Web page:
Visiting Baan Tiam in Chiang Mai province last week I noticed that many of the garlic storage sheds were full of dried garlic. I was a little surprised. Since I first visited Baan Tiam in 2002 garlic had declined in popularity. There were three main reasons: a decline in yield thought to be a result of soil nutrient deficiencies; a reduction in price as a result of the agricultural trade agreement with China; and a Thaksin-era scheme to subsidise farmers to shift away from garlic production.

However, over the past couple of years the dry-season cultivation of garlic has experienced something of a resurgence in Baan Tiam. It is certainly not as dominant as it used to be. There are now plenty of other dry season options (including rice, as a noted recently on New Mandala). But it is once again a popular dry-season crop.

In relation to their most recent harvest, most farmers agreed that the yield had been good, perhaps even very good. But the problem was price. The following graph (using data from the Office of Agricultural Economics) tells the story. (Click on the graph for a clearer image.)


As I have previously noted, garlic prices went down significantly following the agricultural trade agreement with China which came into force in late 2003. But in the following years there was a steady recovery. In 2007 prices were higher than they had been for a very long time. In early 2007 they were even over the 50 baht per kilogram mark. So it is unsurprising that a good number of farmers took up garlic cultivation again, disregarding the promises they had made to shift out of garlic production when they accepted government subsidies to take up new crops.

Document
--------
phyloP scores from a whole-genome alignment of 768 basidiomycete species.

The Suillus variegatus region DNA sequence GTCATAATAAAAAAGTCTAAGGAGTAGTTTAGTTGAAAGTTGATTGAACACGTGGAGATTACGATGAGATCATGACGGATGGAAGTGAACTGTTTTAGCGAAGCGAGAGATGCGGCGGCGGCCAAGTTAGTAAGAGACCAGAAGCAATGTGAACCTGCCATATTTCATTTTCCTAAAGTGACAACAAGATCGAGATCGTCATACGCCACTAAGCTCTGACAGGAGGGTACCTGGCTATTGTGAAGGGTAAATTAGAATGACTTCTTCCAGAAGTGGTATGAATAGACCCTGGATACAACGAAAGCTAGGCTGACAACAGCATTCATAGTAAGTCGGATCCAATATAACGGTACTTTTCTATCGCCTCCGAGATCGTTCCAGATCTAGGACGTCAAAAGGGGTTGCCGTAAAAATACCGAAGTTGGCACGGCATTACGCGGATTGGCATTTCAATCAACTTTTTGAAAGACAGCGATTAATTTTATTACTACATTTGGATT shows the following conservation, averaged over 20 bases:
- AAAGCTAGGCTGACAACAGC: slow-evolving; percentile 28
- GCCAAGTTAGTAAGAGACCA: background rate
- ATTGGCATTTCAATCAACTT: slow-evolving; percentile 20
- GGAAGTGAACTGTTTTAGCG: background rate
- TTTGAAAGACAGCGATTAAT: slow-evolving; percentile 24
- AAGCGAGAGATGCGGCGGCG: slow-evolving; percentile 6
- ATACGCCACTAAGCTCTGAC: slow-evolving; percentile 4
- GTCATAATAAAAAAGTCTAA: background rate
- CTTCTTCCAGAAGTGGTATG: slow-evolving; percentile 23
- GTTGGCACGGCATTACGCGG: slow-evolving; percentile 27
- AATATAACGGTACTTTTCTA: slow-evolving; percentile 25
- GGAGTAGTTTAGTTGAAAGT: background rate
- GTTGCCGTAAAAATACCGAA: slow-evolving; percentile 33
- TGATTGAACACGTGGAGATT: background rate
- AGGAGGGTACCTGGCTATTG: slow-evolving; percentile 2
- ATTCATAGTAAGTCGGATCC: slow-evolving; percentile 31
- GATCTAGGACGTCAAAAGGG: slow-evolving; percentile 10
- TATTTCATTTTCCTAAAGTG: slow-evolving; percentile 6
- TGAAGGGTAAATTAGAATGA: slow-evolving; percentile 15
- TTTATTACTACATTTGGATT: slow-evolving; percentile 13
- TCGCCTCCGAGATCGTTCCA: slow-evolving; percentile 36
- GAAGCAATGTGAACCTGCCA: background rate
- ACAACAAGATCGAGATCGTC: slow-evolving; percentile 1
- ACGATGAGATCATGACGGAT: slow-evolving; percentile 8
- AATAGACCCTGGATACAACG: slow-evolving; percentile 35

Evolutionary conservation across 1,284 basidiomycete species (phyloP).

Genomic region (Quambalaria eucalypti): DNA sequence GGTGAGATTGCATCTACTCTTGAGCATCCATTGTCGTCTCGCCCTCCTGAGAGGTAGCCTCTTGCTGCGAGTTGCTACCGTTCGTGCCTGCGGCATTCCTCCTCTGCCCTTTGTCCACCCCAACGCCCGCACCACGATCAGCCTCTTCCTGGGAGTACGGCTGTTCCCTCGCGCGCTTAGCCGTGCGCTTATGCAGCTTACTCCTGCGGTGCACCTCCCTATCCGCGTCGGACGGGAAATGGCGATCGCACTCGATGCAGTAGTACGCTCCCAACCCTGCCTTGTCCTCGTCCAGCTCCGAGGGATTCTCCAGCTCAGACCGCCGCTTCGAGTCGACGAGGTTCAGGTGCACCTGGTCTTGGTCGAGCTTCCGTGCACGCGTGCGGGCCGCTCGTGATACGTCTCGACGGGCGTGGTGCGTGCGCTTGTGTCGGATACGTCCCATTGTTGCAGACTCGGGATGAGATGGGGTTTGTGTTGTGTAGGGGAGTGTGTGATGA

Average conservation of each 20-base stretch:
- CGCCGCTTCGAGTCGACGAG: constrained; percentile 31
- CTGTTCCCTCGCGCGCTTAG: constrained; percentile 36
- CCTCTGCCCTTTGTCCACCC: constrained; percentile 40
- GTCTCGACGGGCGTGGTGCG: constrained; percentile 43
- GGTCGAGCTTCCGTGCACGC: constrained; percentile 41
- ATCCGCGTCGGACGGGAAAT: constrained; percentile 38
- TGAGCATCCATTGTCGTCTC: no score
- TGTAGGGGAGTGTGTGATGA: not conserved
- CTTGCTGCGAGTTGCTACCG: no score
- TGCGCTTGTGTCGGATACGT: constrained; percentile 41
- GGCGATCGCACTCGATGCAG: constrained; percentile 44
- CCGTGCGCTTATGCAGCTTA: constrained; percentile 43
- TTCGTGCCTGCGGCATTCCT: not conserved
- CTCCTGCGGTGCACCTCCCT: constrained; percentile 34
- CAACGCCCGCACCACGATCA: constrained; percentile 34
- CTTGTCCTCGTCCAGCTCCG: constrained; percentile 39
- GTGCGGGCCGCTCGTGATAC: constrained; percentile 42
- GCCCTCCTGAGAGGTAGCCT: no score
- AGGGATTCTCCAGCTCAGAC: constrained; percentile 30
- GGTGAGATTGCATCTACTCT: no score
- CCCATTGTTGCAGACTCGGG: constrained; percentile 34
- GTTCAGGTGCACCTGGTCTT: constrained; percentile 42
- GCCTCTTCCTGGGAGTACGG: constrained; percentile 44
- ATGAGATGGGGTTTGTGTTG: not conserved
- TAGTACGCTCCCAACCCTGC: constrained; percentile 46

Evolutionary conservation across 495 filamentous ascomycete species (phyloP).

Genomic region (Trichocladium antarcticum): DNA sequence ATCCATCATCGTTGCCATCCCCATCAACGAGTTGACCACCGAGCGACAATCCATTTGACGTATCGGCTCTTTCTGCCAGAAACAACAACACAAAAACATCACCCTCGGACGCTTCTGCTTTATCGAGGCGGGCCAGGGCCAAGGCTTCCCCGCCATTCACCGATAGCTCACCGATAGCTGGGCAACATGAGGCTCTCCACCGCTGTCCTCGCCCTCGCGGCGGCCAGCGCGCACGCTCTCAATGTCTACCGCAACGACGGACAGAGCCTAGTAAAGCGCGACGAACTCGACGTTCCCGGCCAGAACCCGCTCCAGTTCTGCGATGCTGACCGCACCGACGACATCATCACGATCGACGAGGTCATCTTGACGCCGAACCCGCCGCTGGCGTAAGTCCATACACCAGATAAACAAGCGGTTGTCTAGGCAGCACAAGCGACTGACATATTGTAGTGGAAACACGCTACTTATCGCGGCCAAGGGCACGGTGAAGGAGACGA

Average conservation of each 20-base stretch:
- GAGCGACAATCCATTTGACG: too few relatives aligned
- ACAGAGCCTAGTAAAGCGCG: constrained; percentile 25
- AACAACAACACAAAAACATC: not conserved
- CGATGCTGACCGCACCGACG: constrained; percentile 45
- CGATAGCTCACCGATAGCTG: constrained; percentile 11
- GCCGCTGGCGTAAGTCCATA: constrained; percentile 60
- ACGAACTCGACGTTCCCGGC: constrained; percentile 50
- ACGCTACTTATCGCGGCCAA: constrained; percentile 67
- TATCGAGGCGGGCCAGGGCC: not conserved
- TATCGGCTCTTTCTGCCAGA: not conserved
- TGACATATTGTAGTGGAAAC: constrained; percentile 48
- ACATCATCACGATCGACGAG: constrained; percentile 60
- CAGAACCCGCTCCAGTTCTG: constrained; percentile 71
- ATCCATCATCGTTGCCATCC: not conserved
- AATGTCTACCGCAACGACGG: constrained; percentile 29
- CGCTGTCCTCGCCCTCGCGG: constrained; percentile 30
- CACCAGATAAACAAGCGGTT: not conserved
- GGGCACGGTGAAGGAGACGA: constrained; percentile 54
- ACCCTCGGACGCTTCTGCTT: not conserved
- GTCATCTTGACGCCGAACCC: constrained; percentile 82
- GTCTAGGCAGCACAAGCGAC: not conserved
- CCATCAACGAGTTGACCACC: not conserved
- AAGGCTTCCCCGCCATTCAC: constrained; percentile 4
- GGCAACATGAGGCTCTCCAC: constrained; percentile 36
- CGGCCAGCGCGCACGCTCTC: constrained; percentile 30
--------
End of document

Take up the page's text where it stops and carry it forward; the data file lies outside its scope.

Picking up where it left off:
But agricultural prices are unstable. While the price of rice has boomed the price of garlic has plummeted. So far this year the price has averaged about 17 baht per kilogram. And over the past month or so the trend has been down. Sale of garlic at this price would mean a significant loss for Baan Tiam’s garlic farmers. They say they need at least 25 baht to cover their costs and make a minimal profit. 30 baht would be nice.

I am not sure why the price has dropped. I am not aware of any substantial increase in imports from China. The answer may lie in domestic production. Perhaps in response to the extraordinary prices of early 2007 many farmers decided to take up garlic production again, subverting the government’s previously successful attempts to substantially reduce domestic production. Certainly this appears to have been the case in Baan Tiam.

Ignoring government advice is an honourable part of rural tradition. But in this case it may have been an expensive mistake.